This book is possibly the most fantastic piece of writing I've read in a long time. Having known someone who went through alcoholism and unfortunately didn't survive this account tells it exactly how it is. More than anything I have read before. It is utterly compelling and I wish there was some possibility of making sure that everyone who has been touched in some way - no matter how small - by addiction or alcoholism could get a copy. I found myself crying on the tube each morning as Frey's account hit every nerve it possibly could. Having just finished I turned to the beginning and started again. After all we see a different picture with the beauty of hindsight. Utterly utterly brilliant...
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32 of 39 people found the following review helpful
5.0 out of 5 stars Personally, I love it 12 Aug 2006
Format:Paperback
You need to be aware before reading this book that you are either going to love it or hate it. There will be no middle ground. The book does not deserve it.

Frey's introduction to the later prints of this book acknowledges that some of the incidents are possibly not true and, if you end up in the hating it bracket, embelished, but he justifies this with the explanation that he was not entirely of a sound mind at the times he was trying to recollect.

This book is about an Alcoholic, drug Adict and Criminal in his own words. Frey is, for those of us who live in a safe middle class world, the worst of the worst. Someone who has wasted his life, despite having loving parents and a supporting family, choosing instead drugs and alcohol and criminality. The book starts with his arrival in a rehabilitation centre and develops over his time there.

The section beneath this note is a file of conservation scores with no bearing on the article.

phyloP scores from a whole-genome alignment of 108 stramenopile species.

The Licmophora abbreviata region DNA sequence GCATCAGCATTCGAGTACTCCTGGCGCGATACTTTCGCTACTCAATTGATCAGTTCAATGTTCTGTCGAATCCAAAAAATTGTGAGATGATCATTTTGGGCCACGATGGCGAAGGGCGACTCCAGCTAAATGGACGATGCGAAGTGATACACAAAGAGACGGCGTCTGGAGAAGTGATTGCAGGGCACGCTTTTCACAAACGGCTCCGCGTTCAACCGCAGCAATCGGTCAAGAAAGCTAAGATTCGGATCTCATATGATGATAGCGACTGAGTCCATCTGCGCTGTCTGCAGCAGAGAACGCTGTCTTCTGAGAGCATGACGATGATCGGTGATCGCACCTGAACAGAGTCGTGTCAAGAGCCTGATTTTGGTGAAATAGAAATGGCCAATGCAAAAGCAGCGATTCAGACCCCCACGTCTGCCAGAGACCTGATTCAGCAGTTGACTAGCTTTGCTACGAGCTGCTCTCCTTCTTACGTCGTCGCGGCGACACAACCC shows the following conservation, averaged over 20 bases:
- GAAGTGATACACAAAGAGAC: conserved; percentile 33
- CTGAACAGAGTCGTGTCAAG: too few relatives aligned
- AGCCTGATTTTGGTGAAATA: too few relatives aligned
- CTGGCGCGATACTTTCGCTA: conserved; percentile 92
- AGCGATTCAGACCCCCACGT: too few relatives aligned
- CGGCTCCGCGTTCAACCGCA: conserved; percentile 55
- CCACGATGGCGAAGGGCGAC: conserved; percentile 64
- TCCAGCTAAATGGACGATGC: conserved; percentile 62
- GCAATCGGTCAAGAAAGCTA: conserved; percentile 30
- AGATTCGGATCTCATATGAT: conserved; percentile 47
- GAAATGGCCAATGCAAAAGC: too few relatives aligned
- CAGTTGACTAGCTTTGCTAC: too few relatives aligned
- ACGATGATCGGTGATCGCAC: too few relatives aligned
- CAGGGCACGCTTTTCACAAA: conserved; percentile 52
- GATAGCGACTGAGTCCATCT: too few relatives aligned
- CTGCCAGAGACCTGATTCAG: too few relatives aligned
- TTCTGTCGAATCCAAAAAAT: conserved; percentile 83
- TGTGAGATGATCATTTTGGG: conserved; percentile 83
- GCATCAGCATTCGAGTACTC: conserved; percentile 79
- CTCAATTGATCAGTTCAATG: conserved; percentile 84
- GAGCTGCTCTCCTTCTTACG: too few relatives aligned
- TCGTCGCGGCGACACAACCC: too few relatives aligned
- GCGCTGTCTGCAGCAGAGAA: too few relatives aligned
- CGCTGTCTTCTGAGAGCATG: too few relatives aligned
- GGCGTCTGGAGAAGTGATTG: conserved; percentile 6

In the centre he comes across as a difficult patient, unwilling to accept what he is being taught, but it is more because he is trying to do things his own way. It is a fine example of how there may be more than one way to solve a problem.

This is a book that pulls no punches. There is a situation in the first third of the book (one of the situations that Frey acknowledges may have been mistold) that I read whilst standing waiting to meet someone and I had to sit down due to feeling unwell. There is another paragraph at the end of the book that had me close to tears. It is emotional and moving throughout.

For people who have experienced addiction, I can imagine it is not an easy book to read and would be easy to disagree with, as I get the feeling that addiction is something that is different for all.